Your Fishing Bucket List….Fishing North Carolina’s Cape Lookout
The Carolina coast has a reputation as one of the greatest fishing meccas in the United States. Just northeast of Morehead City, NC, is a place that serves as an example of that coveted reputation. It’s a large expanse of places called impressive names like “The Hook”, “Shark Island”, and “Cape Point Shoals.” It’s a place where pirates once played and many ships were lost. However today it’s where anglers from all over the country come in search of that “bucket list” fishing experience. It’s called Cape Lookout.
Its natural beauty is breathtaking and the fishing spans a wide array of species and fishing tactics. It’s home to experienced local fishermen who have fished these ever-shifting shoals and channels for generations. Cape Lookout in many respects requires an unusual fishing approach due to its constantly changing conditions, both in its water movement and the species of fish that are caught there. An angler must be able to effectively read the water that can be flat then change to a sea of 5 footers with a slight change of tide, winds, or both. It’s conditions that the local fisherman knows and reads well. It’s that experience that gives those fishermen the edge when it comes to fishing the area.
Cape Lookout holds an indefinite number of deep channels among shoals that hold tremendous amounts of baitfish that attract larger fish. It’s the home of inshore species like Redfish, Speckled Trout, and Flounder as well as nearshore and offshore species like Cobia, Spanish Mackerel, False Albacore, and Bluefish. It’s a place where the fishing purist can come with a fly rod in hand and have the fishing experience of a lifetime or he can do battle with a massive Cobia with a spinning reel. He can fish the rock jetties of Lookout Rock for Speckled Trout or take a boat over to Shark Island for surf fishing.
If you’re fishing there for the first time it’s recommended that you fish with a person or guide that’s knowledgeable of the waters. It’s not only safer, but it will make for a far more productive day of fishing. Once you’ve learned the many channels, shoals, and hotpots you’ll be ready to strike out on your own. One of the best things about fishing Cape Lookout is probably the options. It has many which are extremely useful when it comes to those changing conditions we spoke about. You can many times easily find an area that is well protected from the invading wind and continue to fish.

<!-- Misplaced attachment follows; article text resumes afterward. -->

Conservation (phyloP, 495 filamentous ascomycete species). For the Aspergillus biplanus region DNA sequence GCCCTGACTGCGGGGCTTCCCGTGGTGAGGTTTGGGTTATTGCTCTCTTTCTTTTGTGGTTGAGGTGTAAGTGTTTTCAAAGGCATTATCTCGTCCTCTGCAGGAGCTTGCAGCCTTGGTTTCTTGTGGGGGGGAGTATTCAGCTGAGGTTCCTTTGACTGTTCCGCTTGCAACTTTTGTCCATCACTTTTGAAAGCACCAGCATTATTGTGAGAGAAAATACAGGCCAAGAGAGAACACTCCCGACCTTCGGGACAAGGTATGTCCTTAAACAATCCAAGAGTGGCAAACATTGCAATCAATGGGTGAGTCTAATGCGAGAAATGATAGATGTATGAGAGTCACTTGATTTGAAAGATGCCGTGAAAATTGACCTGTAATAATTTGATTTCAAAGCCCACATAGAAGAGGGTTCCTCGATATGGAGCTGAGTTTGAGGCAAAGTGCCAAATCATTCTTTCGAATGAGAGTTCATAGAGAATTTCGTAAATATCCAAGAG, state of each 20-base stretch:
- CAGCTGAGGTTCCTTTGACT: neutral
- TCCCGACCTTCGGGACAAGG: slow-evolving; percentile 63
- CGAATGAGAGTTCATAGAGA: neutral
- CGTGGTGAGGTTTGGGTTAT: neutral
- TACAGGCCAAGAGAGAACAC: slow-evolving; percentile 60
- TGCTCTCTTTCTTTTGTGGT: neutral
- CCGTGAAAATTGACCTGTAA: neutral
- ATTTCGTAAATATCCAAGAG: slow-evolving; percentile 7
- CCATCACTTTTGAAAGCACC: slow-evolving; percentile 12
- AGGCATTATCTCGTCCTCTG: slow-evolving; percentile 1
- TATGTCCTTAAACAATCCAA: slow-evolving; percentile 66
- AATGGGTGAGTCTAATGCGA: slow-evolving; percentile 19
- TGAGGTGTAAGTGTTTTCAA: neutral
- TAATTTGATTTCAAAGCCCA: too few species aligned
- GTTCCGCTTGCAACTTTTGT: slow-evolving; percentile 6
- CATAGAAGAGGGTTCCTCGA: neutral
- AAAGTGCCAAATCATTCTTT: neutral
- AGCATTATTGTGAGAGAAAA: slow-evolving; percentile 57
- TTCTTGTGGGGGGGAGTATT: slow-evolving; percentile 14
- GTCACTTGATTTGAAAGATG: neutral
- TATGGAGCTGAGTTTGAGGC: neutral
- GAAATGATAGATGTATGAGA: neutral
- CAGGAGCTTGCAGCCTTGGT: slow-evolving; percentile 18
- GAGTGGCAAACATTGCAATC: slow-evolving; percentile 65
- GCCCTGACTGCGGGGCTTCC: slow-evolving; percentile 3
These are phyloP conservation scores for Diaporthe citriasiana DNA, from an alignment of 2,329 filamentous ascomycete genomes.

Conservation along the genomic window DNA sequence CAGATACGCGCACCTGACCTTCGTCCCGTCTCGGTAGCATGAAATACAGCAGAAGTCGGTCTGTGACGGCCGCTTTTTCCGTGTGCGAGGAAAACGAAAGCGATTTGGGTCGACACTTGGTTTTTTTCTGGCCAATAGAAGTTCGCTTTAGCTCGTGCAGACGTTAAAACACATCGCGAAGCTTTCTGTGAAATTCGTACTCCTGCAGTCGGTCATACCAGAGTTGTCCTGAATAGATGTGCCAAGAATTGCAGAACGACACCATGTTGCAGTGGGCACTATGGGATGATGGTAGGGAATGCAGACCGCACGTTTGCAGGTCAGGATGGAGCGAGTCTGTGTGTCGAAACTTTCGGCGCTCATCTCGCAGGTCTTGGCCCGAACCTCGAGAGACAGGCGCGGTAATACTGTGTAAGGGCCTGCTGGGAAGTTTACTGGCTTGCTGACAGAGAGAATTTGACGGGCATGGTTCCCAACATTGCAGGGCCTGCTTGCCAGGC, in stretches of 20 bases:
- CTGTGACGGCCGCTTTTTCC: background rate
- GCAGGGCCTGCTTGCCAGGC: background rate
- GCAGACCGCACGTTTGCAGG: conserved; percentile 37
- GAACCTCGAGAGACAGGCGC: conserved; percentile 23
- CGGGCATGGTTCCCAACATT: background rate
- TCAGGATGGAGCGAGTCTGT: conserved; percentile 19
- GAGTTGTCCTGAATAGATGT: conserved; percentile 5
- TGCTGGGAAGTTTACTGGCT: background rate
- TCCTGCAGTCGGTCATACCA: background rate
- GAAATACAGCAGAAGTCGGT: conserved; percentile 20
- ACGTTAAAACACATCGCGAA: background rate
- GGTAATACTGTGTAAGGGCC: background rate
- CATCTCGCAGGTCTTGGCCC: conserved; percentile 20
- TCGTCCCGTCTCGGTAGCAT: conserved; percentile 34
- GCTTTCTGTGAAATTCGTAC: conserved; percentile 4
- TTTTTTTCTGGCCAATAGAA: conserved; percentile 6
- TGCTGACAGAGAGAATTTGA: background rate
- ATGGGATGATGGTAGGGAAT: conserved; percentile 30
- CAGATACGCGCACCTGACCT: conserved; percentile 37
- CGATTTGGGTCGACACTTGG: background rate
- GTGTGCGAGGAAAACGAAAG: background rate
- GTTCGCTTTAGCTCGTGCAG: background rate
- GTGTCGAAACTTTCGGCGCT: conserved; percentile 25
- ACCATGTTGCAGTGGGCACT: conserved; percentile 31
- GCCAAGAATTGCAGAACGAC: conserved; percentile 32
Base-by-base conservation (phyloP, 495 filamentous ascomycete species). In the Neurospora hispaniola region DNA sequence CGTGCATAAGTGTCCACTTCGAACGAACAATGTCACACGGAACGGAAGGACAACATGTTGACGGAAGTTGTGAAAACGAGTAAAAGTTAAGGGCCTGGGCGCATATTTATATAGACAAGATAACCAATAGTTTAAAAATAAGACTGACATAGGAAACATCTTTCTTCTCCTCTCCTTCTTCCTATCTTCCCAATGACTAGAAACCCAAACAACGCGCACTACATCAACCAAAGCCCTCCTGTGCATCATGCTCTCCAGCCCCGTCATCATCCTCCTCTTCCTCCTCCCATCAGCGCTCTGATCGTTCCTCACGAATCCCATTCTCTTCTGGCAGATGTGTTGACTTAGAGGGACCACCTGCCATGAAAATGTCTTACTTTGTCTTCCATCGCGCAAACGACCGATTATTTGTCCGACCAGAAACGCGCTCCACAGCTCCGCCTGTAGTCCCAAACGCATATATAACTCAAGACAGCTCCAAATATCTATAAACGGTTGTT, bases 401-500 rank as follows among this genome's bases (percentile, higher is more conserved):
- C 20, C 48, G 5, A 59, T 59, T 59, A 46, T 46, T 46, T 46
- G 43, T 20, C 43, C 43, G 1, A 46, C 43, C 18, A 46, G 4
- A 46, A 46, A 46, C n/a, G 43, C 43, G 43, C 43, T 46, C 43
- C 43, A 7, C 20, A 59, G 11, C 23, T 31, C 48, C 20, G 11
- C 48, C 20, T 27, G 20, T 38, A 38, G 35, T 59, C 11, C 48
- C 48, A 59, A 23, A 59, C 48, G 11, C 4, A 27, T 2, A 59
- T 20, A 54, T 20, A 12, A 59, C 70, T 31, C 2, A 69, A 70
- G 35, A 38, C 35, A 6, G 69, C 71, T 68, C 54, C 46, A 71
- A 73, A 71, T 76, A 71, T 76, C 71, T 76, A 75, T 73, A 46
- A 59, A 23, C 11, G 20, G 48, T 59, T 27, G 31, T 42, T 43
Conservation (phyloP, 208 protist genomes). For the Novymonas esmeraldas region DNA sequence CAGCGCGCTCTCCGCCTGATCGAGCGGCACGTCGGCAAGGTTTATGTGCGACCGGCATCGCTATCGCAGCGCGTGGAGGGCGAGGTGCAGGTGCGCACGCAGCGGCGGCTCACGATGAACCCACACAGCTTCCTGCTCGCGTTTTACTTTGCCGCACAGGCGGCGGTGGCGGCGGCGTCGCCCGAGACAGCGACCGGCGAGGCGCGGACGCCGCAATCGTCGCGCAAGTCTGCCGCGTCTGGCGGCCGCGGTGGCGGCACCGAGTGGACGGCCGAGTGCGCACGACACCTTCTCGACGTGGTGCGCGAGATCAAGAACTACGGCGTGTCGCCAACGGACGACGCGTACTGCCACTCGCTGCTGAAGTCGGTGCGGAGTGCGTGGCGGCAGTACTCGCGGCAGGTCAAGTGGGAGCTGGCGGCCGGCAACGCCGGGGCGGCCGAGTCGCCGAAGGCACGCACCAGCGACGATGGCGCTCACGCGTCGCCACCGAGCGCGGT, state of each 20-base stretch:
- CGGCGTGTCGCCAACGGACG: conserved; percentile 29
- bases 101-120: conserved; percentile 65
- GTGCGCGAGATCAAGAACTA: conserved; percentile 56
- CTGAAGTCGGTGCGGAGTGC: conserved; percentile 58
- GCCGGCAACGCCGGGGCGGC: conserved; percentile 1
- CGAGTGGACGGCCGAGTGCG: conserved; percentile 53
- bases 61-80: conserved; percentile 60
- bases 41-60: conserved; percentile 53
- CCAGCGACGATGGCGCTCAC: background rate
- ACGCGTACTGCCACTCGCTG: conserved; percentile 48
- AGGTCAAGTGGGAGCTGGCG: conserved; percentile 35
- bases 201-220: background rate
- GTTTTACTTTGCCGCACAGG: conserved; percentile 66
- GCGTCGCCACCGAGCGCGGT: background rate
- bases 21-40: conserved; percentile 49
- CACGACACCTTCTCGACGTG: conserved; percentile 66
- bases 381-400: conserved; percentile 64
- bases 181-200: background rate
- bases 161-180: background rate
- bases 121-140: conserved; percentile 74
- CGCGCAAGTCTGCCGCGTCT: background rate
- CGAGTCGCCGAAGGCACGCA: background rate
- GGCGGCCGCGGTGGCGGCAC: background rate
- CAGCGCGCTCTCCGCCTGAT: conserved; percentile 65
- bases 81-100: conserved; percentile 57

There are so many factors that make Cape Lookout the gem that it has been for centuries. The rather odd contour and shape of the shoals are in the contour of an actual fishing hook. The diverse fishery includes inshore, nearshore, and at times offshore fish species. It’s a fascinating water flow that goes from inches of water to 20 to 30 feet in a matter of a few seconds. Most of all it’s the beauty. The Cape is only a few miles from beaches crowded with tourists, restaurants, and gift shops. Cape Lookout brings a sense of solitude to fishing that you can rarely find. It challenges the angler with the sometimes angry conditions and forces those fishermen to think carefully about where they’re going and how they will get there. It offers something for nearly every visitor. No matter if it’s big fish, little fish, or everything in between. Fishing from a beach or a boat with fly rods or spinning tackle, it offers it all.
Cape Lookout is definitely “Bucket List” worthy.